MONVELYNO ALEXIS‘s passion for music was fueled by a deep appreciation of the Gospel genre–which he credits for bringing awareness to his talent as a singer. “Music is the language of the soul,” Monvelyno says. “I want to speak it as well as I can. I want to have that conversation with everyone who wants us to understand one another.”
Monvelyno’s quest to speak “the language of the soul” took him to Soukri, Badjo, Souvnans–places which he calls “temples of Haiti’s musical legacy from our African ancestors.”
Those temples unlocked Monvelyno’s hidden potential and cleared new paths for his creativity. The idea of his Kòd ak Po (Strings & Skins) originated from conversations with vodun clerics and deep studies of their rituals and spiritual songs.
Monvelyno admits it will time and more projects beyond Kòd ak Po to continue to shape his studies into what the listener will discover as a major step toward a unique rendition of traditional Haitian music.”
I spoke to Monvelyno recently. The following is an INNERview into the man behind the sound: Meet Monvelyno Alexis!
Katia: I like the name Monvelyno. How did it become yours?
Monvelyno: My great-grandfather, who was from Brazil, loved the word Velyno. My father liked the sound of the word “Mon,” which in French means mine. They combined the two, and I became their Monvelyno.
Katia: That makes you your father’s son in a very special way. Were you born in Brazil as well?
Monvelyno: I was born in the Delmas section of Haiti. My dad had homes in Fontamara, yet our family never quite settled down. We move from place to place, as if we had nowhere to go. When I became conscious of what was happening; when I was no longer a kid; when I could process and understand things, I found myself in Carrefour Feuille. That was really the place where I grew up.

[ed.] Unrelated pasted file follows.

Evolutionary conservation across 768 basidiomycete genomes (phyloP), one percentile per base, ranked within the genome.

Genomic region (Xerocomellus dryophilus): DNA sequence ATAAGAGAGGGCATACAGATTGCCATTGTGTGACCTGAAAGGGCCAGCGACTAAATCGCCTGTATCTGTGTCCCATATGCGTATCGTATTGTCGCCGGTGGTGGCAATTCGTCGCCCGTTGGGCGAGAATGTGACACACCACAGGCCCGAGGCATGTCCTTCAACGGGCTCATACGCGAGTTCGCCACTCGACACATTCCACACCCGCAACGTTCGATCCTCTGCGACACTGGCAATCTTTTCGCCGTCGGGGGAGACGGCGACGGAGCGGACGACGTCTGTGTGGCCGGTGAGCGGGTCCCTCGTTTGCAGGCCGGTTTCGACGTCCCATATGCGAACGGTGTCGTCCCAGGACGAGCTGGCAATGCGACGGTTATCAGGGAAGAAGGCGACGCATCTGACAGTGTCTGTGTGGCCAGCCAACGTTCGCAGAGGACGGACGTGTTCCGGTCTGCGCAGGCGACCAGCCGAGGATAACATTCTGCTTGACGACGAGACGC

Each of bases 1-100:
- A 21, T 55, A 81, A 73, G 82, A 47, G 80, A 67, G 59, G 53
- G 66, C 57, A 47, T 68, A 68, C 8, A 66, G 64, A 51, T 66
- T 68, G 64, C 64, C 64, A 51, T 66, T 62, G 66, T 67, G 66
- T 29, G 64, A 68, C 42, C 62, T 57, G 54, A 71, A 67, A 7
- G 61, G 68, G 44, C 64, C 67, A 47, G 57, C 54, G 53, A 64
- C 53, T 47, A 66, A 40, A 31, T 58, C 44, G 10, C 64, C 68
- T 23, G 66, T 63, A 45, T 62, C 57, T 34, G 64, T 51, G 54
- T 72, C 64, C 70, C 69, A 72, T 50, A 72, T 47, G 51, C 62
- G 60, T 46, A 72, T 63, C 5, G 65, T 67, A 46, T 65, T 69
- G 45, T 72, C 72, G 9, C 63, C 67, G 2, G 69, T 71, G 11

Katia: Did you always want to be a guitarist?
Monvelyno: Originally, I wanted to be a conga player. I love the drum. The instrument we call the guitar is not from my country. The conga is from my country. The core of my music is conga. When I’m composing, it’s the conga I hear. When I perform, I feel the conga. I grew up around bands like Foula with master percussionist Jean Raymond Giglio, who lived only for art and music. I’ll always mention his name wherever I go. Without Jean Raymond, I would not be half the musician I am today. Musicians like Bonga, Chico, Jean-Raymond, Samba-yo, and Tido introduced me to the treasure of Haitian traditional music. It’s only by chance that I play the guitar now. For a long time it was simply another means to express my thoughts and emotions. It’s different with the conga. The drum rhythms live inside of me: Congo, Nago, Ibo, Petro, Yanvalou. It’s only after I feel those rhythms that I pick up a guitar to find the chords, notes, that sort of thing.
Katia: What do you think of the generation of musicians coming up in Haiti right now?
Monvelyno: The new generation of Haitian musicians appears to be lost. They don’t seem to know what Haiti is about anymore. I am sorry to say this, but I think they have forgotten who they are. Music is a large part of our history. Culture is based on the history of a nation. If you forget your history, you’re not going to be able to express the culture. You’re going to be confused. You’re going to grab anything from anywhere and try to make it your own.
Katia: What exactly are they grabbing to make their own?